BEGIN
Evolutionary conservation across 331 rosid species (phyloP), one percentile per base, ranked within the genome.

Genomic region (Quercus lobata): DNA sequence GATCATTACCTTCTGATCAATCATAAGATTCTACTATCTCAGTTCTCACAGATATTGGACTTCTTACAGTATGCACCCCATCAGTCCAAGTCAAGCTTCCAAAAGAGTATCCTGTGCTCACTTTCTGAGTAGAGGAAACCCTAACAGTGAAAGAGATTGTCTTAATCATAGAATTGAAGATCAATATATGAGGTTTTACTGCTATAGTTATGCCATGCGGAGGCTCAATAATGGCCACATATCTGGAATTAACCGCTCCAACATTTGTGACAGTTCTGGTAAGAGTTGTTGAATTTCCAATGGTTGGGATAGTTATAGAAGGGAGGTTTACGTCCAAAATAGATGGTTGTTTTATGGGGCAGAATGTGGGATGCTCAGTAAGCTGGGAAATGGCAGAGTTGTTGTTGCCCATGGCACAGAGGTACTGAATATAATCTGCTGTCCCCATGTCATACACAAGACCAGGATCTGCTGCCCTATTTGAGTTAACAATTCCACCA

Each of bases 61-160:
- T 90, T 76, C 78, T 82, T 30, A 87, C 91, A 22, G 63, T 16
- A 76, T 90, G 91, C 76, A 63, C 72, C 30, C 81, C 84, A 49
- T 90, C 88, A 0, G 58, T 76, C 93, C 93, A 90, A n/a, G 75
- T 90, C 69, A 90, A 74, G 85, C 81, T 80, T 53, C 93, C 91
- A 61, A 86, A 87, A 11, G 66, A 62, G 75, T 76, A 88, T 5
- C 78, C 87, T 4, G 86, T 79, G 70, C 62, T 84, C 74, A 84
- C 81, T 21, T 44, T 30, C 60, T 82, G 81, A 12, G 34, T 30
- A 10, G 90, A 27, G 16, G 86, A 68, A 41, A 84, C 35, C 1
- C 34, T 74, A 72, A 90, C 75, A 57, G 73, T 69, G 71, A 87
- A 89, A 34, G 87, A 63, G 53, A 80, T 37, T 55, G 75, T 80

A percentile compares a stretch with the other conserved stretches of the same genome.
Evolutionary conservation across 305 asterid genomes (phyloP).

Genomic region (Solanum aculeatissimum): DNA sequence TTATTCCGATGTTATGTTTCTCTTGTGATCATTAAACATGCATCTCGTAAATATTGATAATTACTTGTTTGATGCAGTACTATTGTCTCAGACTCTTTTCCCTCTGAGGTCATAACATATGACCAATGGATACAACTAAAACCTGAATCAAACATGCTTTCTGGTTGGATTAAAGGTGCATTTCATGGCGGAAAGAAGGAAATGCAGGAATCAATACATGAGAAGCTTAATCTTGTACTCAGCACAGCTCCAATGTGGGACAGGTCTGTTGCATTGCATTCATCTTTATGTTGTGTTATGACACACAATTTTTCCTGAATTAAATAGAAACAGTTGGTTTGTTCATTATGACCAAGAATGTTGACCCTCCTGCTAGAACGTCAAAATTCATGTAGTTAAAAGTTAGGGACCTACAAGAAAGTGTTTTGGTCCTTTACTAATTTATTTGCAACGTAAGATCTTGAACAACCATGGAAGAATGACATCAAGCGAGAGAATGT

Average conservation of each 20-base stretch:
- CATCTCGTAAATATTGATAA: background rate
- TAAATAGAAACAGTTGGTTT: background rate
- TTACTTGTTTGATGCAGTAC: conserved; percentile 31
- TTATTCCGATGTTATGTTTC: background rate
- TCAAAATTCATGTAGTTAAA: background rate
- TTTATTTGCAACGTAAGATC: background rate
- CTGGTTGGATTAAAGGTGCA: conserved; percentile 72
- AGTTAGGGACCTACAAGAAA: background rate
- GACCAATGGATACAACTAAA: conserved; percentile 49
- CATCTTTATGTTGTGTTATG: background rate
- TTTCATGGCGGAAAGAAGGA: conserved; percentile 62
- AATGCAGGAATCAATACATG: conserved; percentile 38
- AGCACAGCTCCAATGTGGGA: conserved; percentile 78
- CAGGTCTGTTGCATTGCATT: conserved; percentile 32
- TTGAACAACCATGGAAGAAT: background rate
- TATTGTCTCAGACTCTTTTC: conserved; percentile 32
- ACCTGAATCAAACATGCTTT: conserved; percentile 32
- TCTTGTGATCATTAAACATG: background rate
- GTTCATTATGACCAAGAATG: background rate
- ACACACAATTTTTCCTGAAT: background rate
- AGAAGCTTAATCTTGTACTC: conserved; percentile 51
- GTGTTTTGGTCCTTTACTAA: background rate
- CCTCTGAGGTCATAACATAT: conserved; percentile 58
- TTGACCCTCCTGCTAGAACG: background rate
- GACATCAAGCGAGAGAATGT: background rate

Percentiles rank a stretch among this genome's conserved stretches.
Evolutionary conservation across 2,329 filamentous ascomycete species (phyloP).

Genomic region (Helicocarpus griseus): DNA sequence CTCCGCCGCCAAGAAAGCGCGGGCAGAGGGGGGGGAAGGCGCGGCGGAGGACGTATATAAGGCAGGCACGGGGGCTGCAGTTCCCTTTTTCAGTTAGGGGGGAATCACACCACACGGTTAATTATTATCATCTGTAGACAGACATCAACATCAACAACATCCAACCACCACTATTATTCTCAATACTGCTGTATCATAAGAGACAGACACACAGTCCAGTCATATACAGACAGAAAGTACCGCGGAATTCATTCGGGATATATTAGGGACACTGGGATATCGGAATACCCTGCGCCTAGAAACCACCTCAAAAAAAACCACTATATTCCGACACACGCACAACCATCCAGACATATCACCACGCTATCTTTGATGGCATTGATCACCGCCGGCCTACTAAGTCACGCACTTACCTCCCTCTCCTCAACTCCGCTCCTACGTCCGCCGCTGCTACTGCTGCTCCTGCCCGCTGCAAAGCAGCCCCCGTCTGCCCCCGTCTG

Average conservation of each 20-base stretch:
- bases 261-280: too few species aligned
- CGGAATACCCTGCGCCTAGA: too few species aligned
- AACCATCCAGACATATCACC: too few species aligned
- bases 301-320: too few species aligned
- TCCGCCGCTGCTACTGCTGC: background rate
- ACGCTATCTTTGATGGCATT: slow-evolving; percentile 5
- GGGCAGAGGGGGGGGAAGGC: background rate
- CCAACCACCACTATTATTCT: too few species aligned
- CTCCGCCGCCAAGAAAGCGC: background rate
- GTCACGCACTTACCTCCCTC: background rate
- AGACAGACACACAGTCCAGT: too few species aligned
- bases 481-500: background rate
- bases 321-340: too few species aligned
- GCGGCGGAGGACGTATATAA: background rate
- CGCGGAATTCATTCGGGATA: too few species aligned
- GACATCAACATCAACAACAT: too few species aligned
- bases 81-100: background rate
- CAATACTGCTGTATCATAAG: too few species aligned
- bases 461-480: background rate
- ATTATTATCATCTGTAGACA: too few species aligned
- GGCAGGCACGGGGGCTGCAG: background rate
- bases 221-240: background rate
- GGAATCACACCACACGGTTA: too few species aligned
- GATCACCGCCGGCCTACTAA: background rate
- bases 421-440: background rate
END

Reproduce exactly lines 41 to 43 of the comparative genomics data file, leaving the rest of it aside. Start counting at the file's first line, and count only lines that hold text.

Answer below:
- TTGACCCTCCTGCTAGAACG: background rate
- GACATCAAGCGAGAGAATGT: background rate

Percentiles rank a stretch among this genome's conserved stretches.